Chapter 24: Names and Locales
In this chapter we look at locales. The interest of locales is twofold: as a way of organizing large programs, and (as we will come to in the next chapter) as the basis of object-oriented programming in J.
It is generally agreed that a large program is best developed in several parts which are, as much as possible, independent of each other. For example, an independent part of a larger program might be a collection of statistical functions, with its own script-file.
For the things defined in an independent script, we expect to choose names for those things more or less freely, without regard for what names may be defined in other scripts. Clearly there may be a problem in combining independent scripts: what if the same name accidentally receives different definitions in different scripts? The J facility of the "locale" gives a way to deal with this problem.
24.2 What are Locales?
After entering an assignment of the form (name =: something) we say we have a definition of name. Every definition is stored in some region of the memory of the J system called a "locale". Roughly speaking, locales are to definitions as directories are to files. The important features of locales are:
Hence a name of the form "name N as defined in locale L" is uniquely defined, without conflict. Such a name can be written as N_L_ (N underbar L underbar) and is called a "locative name". Finally
Locales are neither nouns, verbs, adverbs nor conjunctions: that is, locales are not values which can be assigned to variables or be passed as arguments to functions. They do have names, but whenever we need to refer to a locale by name we do so either with special syntactic forms, (locative names such as N_L_) or by quoting the name to form a string.
Suppose we are interested in the correlation between the price of whisky and the general level of employee salaries. Suppose also that we have available two scripts, of independent origin, one with economic data and the other with statistical functions. These script-files might have been created like this:
(0 : 0) (1 !: 2) < 'c:\economic.ijs' y =: 1932 1934 1957 1969 1972 NB. years s =: 1000 1000 3000 9000 11000 NB. salaries p =: 1.59 1.68 2.00 4.50 5.59 NB. prices ) (0 : 0) (1 !: 2) < 'c:\statfns.ijs' m =: +/ % # NB. Mean n =: - m NB. Norm v =: m @: *: @: n NB. Variance s =: %: @: v NB. Standard Deviation c =: m @: (*&n) NB. Covariance r =: c % (*&s) NB. Correlation Coefficient )
We aim to load these two scripts, and then hope to compute the coefficient of correlation between prices p and salaries s as the value of the expression (p r s).
Unfortunately we can see that the name s means different things in the different scripts. If we were to load both scripts into the same locale, one definition of s would overwrite the other. The remedy is to load the two scripts into different locales.
There is always a locale named base, and by default this is usually current. We load economic.ijs into the current locale (base) with the built-in verb (0 !: 0).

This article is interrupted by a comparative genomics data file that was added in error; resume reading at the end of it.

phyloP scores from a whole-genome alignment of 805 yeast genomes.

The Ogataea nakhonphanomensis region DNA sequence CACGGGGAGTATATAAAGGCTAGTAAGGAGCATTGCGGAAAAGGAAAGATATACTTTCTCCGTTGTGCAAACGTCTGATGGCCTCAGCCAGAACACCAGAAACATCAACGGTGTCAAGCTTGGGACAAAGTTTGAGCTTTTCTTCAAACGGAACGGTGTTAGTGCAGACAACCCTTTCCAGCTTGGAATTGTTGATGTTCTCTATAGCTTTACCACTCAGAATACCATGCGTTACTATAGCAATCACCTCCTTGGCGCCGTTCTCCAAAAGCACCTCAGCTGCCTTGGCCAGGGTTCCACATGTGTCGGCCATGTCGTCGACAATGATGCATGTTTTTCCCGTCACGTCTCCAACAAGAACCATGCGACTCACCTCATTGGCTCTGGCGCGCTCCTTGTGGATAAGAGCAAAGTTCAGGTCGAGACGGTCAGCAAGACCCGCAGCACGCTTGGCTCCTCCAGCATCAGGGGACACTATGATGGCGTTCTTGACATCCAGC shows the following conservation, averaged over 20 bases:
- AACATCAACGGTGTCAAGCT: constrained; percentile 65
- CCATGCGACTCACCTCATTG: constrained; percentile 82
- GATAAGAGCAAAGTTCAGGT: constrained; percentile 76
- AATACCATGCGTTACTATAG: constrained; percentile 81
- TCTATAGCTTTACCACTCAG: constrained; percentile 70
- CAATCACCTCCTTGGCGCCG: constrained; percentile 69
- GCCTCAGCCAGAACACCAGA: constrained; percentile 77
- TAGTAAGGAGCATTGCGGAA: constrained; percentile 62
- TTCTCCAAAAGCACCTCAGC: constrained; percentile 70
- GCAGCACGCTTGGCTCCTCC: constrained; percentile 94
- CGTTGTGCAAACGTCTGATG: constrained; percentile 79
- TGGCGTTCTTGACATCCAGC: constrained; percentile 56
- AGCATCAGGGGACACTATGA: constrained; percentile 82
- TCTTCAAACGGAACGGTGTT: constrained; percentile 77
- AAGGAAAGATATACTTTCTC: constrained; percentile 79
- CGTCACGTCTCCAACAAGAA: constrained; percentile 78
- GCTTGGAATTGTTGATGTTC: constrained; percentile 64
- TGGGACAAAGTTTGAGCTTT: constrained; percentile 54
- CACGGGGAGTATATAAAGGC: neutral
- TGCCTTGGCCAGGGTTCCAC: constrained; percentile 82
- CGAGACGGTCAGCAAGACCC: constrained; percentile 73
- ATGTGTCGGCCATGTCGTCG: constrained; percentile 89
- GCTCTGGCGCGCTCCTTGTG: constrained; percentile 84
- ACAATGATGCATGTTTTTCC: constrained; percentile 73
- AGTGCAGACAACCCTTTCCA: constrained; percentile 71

(0 !: 0) < 'c:\economic.ijs'
Next we load statfns.ijs into another locale which we choose to call, say, stat. To do this with the minimum of new apparatus we can use the built-in verb (18 !: 4).
(18 !: 4) < 'stat' (0 !: 0) < 'C:\statfns.ijs' (18 !: 4) < 'base'
The first line creates the stat locale and makes it current. The second line loads statfns.ijs into the now-current locale stat. The third line makes the base locale current again, to restore the status quo.
At this point our data variables s and p are available because they are in base which is current. The correlation-coefficient function r is not yet available, because it is in stat which is not current.
The next step is to define the correlation-coefficient function to be r-as-defined-in-locale- stat, using the locative form of name r_stat_
corr =: r_stat_
corr is available because it has just been defined in base (because base is current). Everything we need is now available. We can compute the correlation between salaries and prices.
What we have seen is the use of locative names to resolve name-conflicts between independent scripts. What it took was a relatively small amount of ad-hoc further definition.
In this tiny example the conflict was easily identified and could be easily fixed by editing one of the scripts. However, the point is that we aim to avoid tampering with independent scripts to get them to work together.
24.4 The Current Locale
Several locales may coexist, but at any one time only one is current. There is a built-in verb (18 !: 5) which tells us the name of the current locale.
(18 !: 5) '' NB. show name of current locale +----+ |base| +----+
The significance of the current locale is that it is in the current locale that simple names are evaluated:
s 1000 1000 3000 9000 11000
Notice that we get the value of s as defined in script economic.ijs which we loaded into base, and not the value of s in statfns.ijs which was loaded into locale stat.
It is the current locale in which new definitions are stored. To see what names are defined in the current locale we can use the built-in verb (4 !: 1) with an argument of 0 1 2 3.
(4 !: 1) 0 1 2 3 NB. show all names in current locale +----+-+-+-+ |corr|p|s|y| +----+-+-+-+ foo =: +/ (4 !: 1) 0 1 2 3 +----+---+-+-+-+ |corr|foo|p|s|y| +----+---+-+-+-+
As we saw above, we can change the current locale with the built-in verb (18 !: 4). We can make the stat locale current with:
(18 !: 4) < 'stat'
and now we can see what names are defined in this locale with:
(4 !: 1) 0 1 2 3 +-+-+-+-+-+-+ |c|m|n|r|s|v| +-+-+-+-+-+-+
and return to base again
(18 !: 4) < 'base'
24.5 The z Locale Is Special
The locale named z is special in the following sense. When a name is evaluated, and a definition for that name is not present in the current locale, then the z locale is automatically searched for that name. Here is an example. We put into localez a definition of a variable q, say.
(18 !: 4) < 'z' q =: 99 (18 !: 4) < 'base'
Now we see that q is not present in the current locale (base) but nevertheless we can evaluate the simple name q to get its value as defined in locale z.